Subject(s)
COVID-19 Vaccines/immunology , COVID-19/prevention & control , Immunity, Herd , Mass Vaccination/organization & administration , SARS-CoV-2/pathogenicity , Adolescent , Adult , Age Factors , Australia/epidemiology , COVID-19/epidemiology , COVID-19/immunology , COVID-19/virology , COVID-19 Vaccines/administration & dosage , Child , Child, Preschool , Computer Simulation , Humans , Immunogenicity, Vaccine , Mass Vaccination/statistics & numerical data , Middle Aged , Models, Immunological , SARS-CoV-2/genetics , SARS-CoV-2/immunology , Vaccination Coverage/organization & administration , Vaccination Coverage/statistics & numerical data , Young Adult
7.
Paediatr Respir Rev ; 39: 32-39, 2021 Sep.
Article in English | MEDLINE | ID: covidwho-1322314

ABSTRACT

Mathematical modelling has played a pivotal role in understanding the epidemiology of and guiding public health responses to the ongoing coronavirus disease of 2019 (COVID-19) pandemic. Here, we review the role of epidemiological models in understanding evolving epidemic characteristics, including the effects of vaccination and Variants of Concern (VoC). We highlight ways in which models continue to provide important insights, including (1) calculating the herd immunity threshold and evaluating its limitations; (2) verifying that nascent vaccines can prevent severe disease, infection, and transmission but may be less efficacious against VoC; (3) determining optimal vaccine allocation strategies under efficacy and supply constraints; and (4) determining that VoC are more transmissible and lethal than previously circulating strains, and that immune escape may jeopardize vaccine-induced herd immunity. Finally, we explore how models can help us anticipate and prepare for future stages of COVID-19 epidemiology (and that of other diseases) through forecasts and scenario projections, given current uncertainties and data limitations.


Subject(s)
COVID-19 Vaccines/supply & distribution , COVID-19/epidemiology , COVID-19/prevention & control , Communicable Disease Control/organization & administration , Pneumonia, Viral/epidemiology , Pneumonia, Viral/prevention & control , Humans , Models, Theoretical , Pandemics/prevention & control , Pneumonia, Viral/virology , SARS-CoV-2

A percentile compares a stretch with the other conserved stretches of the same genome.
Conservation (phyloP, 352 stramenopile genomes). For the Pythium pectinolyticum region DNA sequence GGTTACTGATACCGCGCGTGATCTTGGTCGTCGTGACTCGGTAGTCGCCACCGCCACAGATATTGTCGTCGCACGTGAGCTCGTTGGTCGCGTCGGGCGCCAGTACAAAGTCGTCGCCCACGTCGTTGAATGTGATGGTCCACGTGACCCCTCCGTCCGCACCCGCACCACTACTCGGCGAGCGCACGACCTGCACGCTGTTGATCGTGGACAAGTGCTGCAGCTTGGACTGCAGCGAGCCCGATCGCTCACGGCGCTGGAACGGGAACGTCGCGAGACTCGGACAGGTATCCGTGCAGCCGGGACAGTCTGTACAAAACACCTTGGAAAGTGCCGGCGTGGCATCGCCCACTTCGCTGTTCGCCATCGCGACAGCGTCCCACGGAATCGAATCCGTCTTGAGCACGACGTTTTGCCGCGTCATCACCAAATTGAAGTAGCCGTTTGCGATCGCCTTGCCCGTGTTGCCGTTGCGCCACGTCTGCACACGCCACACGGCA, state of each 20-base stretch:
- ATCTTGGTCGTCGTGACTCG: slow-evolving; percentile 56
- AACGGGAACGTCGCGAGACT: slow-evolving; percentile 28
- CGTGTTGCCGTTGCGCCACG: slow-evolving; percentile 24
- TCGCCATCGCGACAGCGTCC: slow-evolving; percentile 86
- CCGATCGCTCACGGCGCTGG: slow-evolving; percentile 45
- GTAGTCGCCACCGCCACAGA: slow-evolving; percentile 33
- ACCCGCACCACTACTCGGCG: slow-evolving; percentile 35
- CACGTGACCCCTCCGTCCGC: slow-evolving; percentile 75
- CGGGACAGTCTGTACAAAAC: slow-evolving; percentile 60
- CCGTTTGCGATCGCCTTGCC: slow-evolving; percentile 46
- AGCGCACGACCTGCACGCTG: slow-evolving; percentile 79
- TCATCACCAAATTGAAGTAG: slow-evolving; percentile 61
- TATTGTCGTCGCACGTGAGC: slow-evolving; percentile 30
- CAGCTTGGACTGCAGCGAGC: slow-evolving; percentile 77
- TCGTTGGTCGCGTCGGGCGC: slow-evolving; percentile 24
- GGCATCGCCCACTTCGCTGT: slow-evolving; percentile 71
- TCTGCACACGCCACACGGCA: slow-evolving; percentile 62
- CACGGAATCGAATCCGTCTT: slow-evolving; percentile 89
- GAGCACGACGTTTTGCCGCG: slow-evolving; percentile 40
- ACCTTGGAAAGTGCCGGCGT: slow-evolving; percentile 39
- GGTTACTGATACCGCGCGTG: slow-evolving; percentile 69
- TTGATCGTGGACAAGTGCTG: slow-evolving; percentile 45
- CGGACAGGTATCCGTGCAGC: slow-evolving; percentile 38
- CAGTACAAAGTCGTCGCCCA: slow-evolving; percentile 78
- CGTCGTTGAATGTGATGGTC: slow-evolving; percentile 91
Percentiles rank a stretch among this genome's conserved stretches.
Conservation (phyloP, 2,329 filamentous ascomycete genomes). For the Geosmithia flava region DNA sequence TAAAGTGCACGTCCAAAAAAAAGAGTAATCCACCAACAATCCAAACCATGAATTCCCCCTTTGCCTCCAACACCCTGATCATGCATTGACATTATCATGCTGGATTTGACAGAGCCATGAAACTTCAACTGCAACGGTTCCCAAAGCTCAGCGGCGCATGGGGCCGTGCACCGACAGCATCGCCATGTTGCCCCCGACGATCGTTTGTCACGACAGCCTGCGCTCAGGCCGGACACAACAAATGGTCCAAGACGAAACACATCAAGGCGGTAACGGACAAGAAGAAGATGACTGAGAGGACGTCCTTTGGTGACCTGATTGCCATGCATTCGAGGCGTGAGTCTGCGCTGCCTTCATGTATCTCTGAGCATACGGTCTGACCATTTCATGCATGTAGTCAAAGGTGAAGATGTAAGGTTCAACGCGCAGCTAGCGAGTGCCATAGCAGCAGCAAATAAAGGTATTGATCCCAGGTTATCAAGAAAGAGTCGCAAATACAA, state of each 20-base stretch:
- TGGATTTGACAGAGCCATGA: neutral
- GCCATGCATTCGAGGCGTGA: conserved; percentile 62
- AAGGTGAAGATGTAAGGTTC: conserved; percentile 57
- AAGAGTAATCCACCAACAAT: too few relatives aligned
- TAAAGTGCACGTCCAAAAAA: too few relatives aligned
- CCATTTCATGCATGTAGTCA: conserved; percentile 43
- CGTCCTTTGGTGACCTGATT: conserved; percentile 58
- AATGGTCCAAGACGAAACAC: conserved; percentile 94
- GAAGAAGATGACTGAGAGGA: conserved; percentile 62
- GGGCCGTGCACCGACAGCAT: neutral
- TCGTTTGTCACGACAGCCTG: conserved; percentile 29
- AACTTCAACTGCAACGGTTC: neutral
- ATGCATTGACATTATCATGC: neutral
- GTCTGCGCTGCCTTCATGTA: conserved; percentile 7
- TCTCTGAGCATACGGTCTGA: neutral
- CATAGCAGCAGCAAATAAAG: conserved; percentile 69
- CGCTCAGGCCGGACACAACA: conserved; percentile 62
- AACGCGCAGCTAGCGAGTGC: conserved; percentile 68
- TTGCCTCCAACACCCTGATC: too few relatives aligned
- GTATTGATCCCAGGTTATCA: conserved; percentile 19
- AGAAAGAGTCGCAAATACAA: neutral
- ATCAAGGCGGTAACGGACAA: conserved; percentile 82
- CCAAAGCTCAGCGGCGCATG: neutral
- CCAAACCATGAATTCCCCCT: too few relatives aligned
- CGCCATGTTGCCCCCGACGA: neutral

8.
Lancet Reg Health West Pac ; 14: 100211, 2021 Sep.
Article in English | MEDLINE | ID: covidwho-1309328

ABSTRACT

BACKGROUND: COVID-19 initially caused less severe outbreaks in many low- and middle-income countries (LMIC) compared with many high-income countries, possibly because of differing demographics, socioeconomics, surveillance, and policy responses. Here, we investigate the role of multiple factors on COVID-19 dynamics in the Philippines, a LMIC that has had a relatively severe COVID-19 outbreak. METHODS: We applied an age-structured compartmental model that incorporated time-varying mobility, testing, and personal protective behaviors (through a "Minimum Health Standards" policy, MHS) to represent the first wave of the Philippines COVID-19 epidemic nationally and for three highly affected regions (Calabarzon, Central Visayas, and the National Capital Region). We estimated effects of control measures, key epidemiological parameters, and interventions. FINDINGS: Population age structure, contact rates, mobility, testing, and MHS were sufficient to explain the Philippines epidemic based on the good fit between modelled and reported cases, hospitalisations, and deaths. The model indicated that MHS reduced the probability of transmission per contact by 13-27%. The February 2021 case detection rate was estimated at ~8%, population recovered at ~9%, and scenario projections indicated high sensitivity to MHS adherence. INTERPRETATION: COVID-19 dynamics in the Philippines are driven by age, contact structure, mobility, and MHS adherence. Continued compliance with low-cost MHS should help the Philippines control the epidemic until vaccines are widely distributed, but disease resurgence may be occurring due to a combination of low population immunity and detection rates and new variants of concern.

9.
Travel Med Infect Dis ; 40: 101988, 2021.
Article in English | MEDLINE | ID: covidwho-1071979

ABSTRACT

BACKGROUND: The outbreak of Severe Acute Respiratory Syndrome Coronavirus-2 (SARS-CoV-2) that was first detected in the city of Wuhan, China has now spread to every inhabitable continent, but now the attention has shifted from China to other epicentres. This study explored early assessment of the influence of spatial proximities and travel patterns from Italy on the further spread of SARS-CoV-2 worldwide. METHODS: Using data on the number of confirmed cases of COVID-19 and air travel data between countries, we applied a stochastic meta-population model to estimate the global spread of COVID-19. Pearson's correlation, semi-variogram, and Moran's Index were used to examine the association and spatial autocorrelation between the number of COVID-19 cases and travel influx (and arrival time) from the source country. RESULTS: We found significant negative association between disease arrival time and number of cases imported from Italy (r = -0.43, p = 0.004) and significant positive association between the number of COVID-19 cases and daily travel influx from Italy (r = 0.39, p = 0.011). Using bivariate Moran's Index analysis, we found evidence of spatial interaction between COVID-19 cases and travel influx (Moran's I = 0.340). Asia-Pacific region is at higher/extreme risk of disease importation from the Chinese epicentre, whereas the rest of Europe, South-America and Africa are more at risk from the Italian epicentre. CONCLUSION: We showed that as the epicentre changes, the dynamics of SARS-CoV-2 spread change to reflect spatial proximities.


Subject(s)
COVID-19/epidemiology , Communicable Diseases, Imported/epidemiology , Models, Statistical , Air Travel/statistics & numerical data , China/epidemiology , Humans , Italy/epidemiology , Population Surveillance , Risk , SARS-CoV-2/isolation & purification , Travel/statistics & numerical data
12.
Proc Biol Sci ; 287(1932): 20201405, 2020 08 12.
Article in English | MEDLINE | ID: covidwho-711780

ABSTRACT